Looking for a home can be tough. It’s a competitive market out there will a lot of eager buyers aiming to get a good deal. Certainly, in the majority of scenarios, you have to wait for an open house then compete against other buyers, even potentially ending up in a bidding war.
And for sellers, it can be just as discouraging. If the market isn’t in your favor you may not see a ton of interested buyers and be forced to sell your home well under value to avoid having your home sit on the market for ages.
But what if you could avoid all that? This is where a right of first refusal comes into play.
What Is a Right of First Refusal?
A right of first refusal is an arrangement written into a lease or other housing agreement that gives the individual with contract the option to purchase a property before anyone else.
Meaning, whenever the owner of the property decides to sell, they first have to give the person with a right of first refusal the opportunity to buy before they put the home on the market or consider other offers.
What This Means for Buyers and Sellers
For a buyer with this clause in their contract, this can be a great deal. They have the advantage of making an offer on the property without any other competition or lower the chance of a bidding war.
On the other hand, short notice can be a huge disadvantage to those with a right of first refusal, as it can be difficult to summon up a large chunk of change so quickly.
As in most cases, there is a time limit on how long before the holder of a right of first refusal must purchase the property before the seller is able to move on and consider other offers — this puts the buyer at an enormous disadvantage.
If you have a right of first refusal and are truly interested in the property, you may want to have a game plan ready in the case that the seller decides to sell on short notice.
For sellers, a right of first refusal can work to their benefit by making the entire selling process go faster, saving them time and money.
For instance, if the holder of a right of first refusal wants to purchase the property, the sale goes through quickly and the seller can avoid commission fees — typically a buyer’s agent can’t receive a commission through a right of first refusal sale.
Additionally, depending on the specific terms of the agreement, if the seller receives a great outside offer on their property above market value, it forces the holder of the right of first refusal to either match the bid or pass on the opportunity to buy first.
This assuredly benefits the sellers as if the holder passes, the seller then has the opportunity to negotiate with other interested buyers for potentially better prices.
However, it’s not all good news for the seller.
More times than not, a seller is actually wary of a right of first refusal as it limits their ability to work with other potential buyers and receive multiple offers right off the bat.
Truly, depending how long the holder has to make an offer, the seller could miss out on other interested parties who have moved on knowing they’re not the priority or first in line.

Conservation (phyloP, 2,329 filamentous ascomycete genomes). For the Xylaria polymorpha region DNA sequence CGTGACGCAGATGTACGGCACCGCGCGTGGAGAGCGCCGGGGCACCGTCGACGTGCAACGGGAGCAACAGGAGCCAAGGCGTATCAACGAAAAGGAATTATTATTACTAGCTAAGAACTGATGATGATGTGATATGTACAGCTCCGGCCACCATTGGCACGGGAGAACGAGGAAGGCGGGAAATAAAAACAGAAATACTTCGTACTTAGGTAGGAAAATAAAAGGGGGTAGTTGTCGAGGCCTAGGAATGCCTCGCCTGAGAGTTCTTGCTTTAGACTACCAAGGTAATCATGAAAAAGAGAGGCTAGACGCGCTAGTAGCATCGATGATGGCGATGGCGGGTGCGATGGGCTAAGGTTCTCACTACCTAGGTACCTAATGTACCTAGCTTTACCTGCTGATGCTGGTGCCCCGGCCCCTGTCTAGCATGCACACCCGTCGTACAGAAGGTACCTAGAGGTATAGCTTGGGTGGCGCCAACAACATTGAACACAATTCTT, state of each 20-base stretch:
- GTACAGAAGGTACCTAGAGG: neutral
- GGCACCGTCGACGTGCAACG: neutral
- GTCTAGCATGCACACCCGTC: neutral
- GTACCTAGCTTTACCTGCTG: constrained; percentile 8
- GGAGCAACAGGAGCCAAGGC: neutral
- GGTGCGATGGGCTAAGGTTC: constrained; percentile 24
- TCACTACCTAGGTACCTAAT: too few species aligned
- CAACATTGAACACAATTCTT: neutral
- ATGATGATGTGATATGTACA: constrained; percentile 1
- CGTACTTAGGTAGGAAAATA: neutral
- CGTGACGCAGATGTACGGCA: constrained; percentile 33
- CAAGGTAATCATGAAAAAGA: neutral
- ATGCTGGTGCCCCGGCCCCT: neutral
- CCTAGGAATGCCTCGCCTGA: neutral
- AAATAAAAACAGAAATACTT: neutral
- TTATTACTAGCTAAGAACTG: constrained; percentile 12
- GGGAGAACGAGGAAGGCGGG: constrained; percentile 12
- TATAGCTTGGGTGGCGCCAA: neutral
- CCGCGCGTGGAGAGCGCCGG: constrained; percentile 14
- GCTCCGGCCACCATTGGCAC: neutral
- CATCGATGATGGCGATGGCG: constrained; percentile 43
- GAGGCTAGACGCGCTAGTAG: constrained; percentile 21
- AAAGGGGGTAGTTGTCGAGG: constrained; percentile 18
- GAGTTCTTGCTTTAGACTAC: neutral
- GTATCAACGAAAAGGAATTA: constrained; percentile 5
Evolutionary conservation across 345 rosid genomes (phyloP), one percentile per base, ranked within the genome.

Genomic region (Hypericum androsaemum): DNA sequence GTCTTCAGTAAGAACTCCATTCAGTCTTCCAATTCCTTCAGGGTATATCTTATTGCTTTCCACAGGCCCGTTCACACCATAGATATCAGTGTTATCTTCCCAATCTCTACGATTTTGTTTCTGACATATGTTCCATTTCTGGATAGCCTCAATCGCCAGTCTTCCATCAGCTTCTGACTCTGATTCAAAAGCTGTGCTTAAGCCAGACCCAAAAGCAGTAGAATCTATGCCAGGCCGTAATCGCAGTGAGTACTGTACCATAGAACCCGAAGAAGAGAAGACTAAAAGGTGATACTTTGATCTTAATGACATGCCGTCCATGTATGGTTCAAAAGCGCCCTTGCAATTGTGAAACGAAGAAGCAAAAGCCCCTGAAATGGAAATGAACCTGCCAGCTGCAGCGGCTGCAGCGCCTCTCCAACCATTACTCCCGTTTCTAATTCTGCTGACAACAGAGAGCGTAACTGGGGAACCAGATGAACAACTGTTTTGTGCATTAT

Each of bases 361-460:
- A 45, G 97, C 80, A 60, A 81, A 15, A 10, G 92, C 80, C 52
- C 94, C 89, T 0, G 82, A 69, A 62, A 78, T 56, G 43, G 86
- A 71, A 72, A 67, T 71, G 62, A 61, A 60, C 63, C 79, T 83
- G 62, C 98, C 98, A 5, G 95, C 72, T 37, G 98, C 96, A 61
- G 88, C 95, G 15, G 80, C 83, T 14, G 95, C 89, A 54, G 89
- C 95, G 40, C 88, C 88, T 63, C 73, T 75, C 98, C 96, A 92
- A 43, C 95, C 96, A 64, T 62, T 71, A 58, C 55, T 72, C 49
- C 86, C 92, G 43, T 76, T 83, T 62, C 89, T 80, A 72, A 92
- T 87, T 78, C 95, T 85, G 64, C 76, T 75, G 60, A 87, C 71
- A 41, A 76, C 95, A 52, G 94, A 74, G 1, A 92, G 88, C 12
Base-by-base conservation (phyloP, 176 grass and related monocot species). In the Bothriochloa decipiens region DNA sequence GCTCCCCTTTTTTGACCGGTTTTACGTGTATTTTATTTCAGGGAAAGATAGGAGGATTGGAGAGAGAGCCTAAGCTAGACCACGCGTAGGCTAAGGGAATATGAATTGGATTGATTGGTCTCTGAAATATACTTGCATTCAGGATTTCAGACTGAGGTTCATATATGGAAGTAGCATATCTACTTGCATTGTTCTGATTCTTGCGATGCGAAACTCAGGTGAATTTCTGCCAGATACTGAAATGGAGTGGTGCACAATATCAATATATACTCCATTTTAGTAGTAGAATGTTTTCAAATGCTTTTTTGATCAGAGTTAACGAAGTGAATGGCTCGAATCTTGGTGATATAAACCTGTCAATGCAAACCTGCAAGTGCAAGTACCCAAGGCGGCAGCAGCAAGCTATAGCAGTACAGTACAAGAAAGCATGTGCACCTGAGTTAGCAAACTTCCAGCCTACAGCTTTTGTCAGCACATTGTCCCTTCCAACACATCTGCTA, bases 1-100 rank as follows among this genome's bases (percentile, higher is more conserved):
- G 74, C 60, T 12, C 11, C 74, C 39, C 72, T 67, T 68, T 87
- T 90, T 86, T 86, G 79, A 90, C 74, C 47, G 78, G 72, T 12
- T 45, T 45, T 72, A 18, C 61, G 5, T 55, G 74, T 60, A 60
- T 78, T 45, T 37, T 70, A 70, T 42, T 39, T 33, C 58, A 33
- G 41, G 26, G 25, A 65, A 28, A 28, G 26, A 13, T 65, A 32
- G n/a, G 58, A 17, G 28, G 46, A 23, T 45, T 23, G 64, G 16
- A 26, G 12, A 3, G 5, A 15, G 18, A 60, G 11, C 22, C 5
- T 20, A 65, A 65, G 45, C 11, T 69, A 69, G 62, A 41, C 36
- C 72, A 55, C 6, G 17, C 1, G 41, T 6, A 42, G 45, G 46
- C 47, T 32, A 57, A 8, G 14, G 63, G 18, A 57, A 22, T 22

When Do You Use a Right of First Refusal?
While there’s certainly benefits and drawbacks of a right of first refusal for both sellers and buyers, you won’t typically run into the option too often. There are only a few scenarios when you might have a right of first refusal in your agreement.
Renting from a Landlord
A right of first refusal is most common in agreements between a tenant and landlord. If you’re renting a property with a right of first refusal in the contract, your landlord must first give you the chance to buy whenever they decide to sell.
This can be especially great if you really love the home you’re renting and want to eventually buy it someday, and it can also help prevent your landlord from outright evicting you if they receive an outside offer and want to sell.
If you own a condo or townhome, you most likely have to deal with a homeowners association or board. In this situation, it’s common for homeowners associations to have a right of first refusal and will have the first opportunity to buy your unit if you decide to sell.
Many homeowners associations will have terms in the agreement that allow them to match any outside offer before you sell or even reject the buyer’s offer entirely. More often than not, this is to prevent any sales that may lower the value of the community.
Family and Neighbors
If you want to keep your home in the family, a right of first refusal can be indispensable. This will ensure your family member has the first chance to purchase the home — this can make inheriting or passing along property much simpler.
A right of first refusal can also benefit neighbors. For example, if you have a large piece of land and write up a right of first refusal into a contract with neighbors, whenever you decide to sell, your neighbors will have the first shot at acquiring your fields and property.
Consult a Professional
Every right of first refusal is different and contains a multitude of different requirements and clauses that can get overly complicated and confusing. So before you sign a contract with a right of first refusal, you’ll want a professional to go over the document with a fine tooth comb.
This is where Clever can help. Whether you’re a seller or buyer, a Clever Partner Agent can help you navigate the right of first refusal details so you understand the deal thoroughly and no one faces legal consequences down the road.
If you do take advantage of a right of first refusal and decide to buy or sell, you’ll also find cost savings with Clever, as Partner Agents work for a lower commission rate and you may also be eligible for a home buyer rebate of $1,000 for homes over $150,000.